Teaching Early Stage 1 History: personal and family histories

This resource was developed by Dr Jennifer Lawless, State Library of NSW Fellow 2016.


In Early Stage 1, students have the opportunity to learn about their own History and that of their family. This may include stories from other cultures and parts of the world. Students build on their own understanding of how the past is different from the present. 

The following are teaching ideas for this stage that incorporate skills and concepts, with links to the NSW State Library’s teaching and learning collection. The teaching ideas are not in any sequence. Teachers should choose those that are suitable for their class and integrate them into their program where relevant.

Syllabus Links

  • What is my History and how do I know?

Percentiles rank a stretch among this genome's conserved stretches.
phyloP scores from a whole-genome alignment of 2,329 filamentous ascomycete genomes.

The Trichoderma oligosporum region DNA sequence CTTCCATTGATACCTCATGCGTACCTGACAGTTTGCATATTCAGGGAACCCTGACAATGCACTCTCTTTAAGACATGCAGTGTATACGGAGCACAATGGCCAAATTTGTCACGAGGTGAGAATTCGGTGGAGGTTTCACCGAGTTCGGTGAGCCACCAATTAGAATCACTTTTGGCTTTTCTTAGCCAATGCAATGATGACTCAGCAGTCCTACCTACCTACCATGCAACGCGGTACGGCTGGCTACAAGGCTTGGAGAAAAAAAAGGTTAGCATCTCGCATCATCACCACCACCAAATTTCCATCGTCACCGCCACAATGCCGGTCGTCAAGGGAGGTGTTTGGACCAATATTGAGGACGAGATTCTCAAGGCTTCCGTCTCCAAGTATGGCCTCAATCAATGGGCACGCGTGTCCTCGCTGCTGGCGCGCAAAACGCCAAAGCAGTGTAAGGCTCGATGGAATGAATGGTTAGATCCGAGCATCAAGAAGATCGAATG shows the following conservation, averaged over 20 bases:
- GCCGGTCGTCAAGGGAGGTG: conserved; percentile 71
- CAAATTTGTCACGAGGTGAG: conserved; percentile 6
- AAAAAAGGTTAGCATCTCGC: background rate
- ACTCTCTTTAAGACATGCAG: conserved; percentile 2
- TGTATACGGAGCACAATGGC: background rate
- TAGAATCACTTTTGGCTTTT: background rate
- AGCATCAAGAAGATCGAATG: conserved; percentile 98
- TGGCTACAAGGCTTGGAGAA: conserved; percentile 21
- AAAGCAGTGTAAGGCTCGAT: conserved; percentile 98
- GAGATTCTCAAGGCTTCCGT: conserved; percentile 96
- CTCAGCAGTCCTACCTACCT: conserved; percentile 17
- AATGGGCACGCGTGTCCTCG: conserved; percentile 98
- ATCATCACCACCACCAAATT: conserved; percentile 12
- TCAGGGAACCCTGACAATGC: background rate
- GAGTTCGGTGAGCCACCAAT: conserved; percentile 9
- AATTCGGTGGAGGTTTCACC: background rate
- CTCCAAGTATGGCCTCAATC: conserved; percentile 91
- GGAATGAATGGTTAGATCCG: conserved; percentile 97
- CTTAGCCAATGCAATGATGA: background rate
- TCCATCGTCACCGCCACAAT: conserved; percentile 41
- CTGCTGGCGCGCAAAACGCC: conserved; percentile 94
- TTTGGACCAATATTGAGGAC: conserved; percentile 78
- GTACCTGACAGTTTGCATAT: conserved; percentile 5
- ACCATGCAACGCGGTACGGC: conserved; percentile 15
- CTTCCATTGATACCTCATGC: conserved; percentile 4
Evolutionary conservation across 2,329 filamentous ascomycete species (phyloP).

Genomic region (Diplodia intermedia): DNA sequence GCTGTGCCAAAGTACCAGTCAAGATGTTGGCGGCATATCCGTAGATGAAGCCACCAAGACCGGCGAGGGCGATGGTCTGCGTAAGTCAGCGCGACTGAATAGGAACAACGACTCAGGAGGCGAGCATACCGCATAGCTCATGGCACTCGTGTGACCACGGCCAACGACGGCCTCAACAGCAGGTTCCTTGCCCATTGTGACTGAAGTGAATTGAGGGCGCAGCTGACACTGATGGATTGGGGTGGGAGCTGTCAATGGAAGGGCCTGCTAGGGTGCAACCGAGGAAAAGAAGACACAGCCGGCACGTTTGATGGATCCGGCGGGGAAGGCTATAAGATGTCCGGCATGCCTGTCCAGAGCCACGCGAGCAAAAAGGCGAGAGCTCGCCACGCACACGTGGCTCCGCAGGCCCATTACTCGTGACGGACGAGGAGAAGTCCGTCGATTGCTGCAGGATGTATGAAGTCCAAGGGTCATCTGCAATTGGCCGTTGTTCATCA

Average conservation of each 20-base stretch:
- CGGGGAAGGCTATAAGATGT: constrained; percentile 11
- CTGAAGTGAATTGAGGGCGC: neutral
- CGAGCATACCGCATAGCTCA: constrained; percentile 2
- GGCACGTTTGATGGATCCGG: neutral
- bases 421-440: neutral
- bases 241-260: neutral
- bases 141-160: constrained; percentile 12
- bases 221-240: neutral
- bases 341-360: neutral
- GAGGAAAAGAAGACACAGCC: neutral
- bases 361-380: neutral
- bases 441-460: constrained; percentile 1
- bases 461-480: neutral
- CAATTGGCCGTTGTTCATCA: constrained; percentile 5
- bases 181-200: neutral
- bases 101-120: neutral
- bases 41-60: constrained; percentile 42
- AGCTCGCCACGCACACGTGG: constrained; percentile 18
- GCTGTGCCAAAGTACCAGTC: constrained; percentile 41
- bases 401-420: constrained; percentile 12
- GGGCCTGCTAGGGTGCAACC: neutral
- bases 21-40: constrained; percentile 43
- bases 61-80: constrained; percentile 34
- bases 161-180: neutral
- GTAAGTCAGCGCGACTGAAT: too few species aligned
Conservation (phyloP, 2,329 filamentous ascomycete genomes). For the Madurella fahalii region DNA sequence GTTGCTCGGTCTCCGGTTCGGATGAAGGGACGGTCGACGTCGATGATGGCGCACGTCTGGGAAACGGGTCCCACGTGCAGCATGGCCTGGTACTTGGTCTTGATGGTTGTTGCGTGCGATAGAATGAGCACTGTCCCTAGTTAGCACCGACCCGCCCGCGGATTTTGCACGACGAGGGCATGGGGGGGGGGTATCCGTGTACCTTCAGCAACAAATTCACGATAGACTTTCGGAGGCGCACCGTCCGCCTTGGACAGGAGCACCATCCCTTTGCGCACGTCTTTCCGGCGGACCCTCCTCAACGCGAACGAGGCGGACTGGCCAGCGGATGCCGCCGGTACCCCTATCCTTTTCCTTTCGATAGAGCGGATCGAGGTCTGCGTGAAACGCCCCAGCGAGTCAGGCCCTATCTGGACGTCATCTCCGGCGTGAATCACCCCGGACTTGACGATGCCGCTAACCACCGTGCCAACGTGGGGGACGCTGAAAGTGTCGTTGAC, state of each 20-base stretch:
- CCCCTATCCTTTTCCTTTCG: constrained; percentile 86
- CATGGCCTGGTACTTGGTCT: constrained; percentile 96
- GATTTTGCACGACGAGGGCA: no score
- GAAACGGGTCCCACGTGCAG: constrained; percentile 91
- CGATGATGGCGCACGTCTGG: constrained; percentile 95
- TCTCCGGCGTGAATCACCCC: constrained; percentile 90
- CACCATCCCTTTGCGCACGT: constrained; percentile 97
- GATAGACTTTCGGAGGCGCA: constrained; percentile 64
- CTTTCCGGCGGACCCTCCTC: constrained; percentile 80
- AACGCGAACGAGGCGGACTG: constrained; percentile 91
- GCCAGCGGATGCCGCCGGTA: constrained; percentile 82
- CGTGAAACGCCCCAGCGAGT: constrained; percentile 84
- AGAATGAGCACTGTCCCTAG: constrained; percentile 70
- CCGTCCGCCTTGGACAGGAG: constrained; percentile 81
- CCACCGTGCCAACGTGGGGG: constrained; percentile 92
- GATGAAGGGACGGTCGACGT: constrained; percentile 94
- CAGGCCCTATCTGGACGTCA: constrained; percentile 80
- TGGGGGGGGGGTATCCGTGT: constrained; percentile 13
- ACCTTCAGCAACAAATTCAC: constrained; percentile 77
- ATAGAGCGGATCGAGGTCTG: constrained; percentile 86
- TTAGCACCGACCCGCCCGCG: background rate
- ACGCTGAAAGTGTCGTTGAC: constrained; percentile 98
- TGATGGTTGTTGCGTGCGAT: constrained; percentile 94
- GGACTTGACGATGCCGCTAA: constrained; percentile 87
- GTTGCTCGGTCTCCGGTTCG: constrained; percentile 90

• What stories do other people tell about the past?
  • How can stories of the past be told and shared?

Hte-1: communicates stories of their own family heritage and the heritage of others

Hte-2: demonstrates developing skills of historical inquiry and communication.

Throughout the content, the relevant historical skills and concepts should be taught. The skills and concepts of Perspectives and Empathetic understanding have been integrated.

History Skills: How Can We Integrate Them?

Comprehension: chronology, terms & concepts

  • Listen and discuss, recall and retell stories about family
  • Sequence familiar objects and events
  • Distinguish between the past, present and future.


  • a story is read in class and discussion on similarities and differences between families eg (Mem Fox: ‘Whoever You Are’).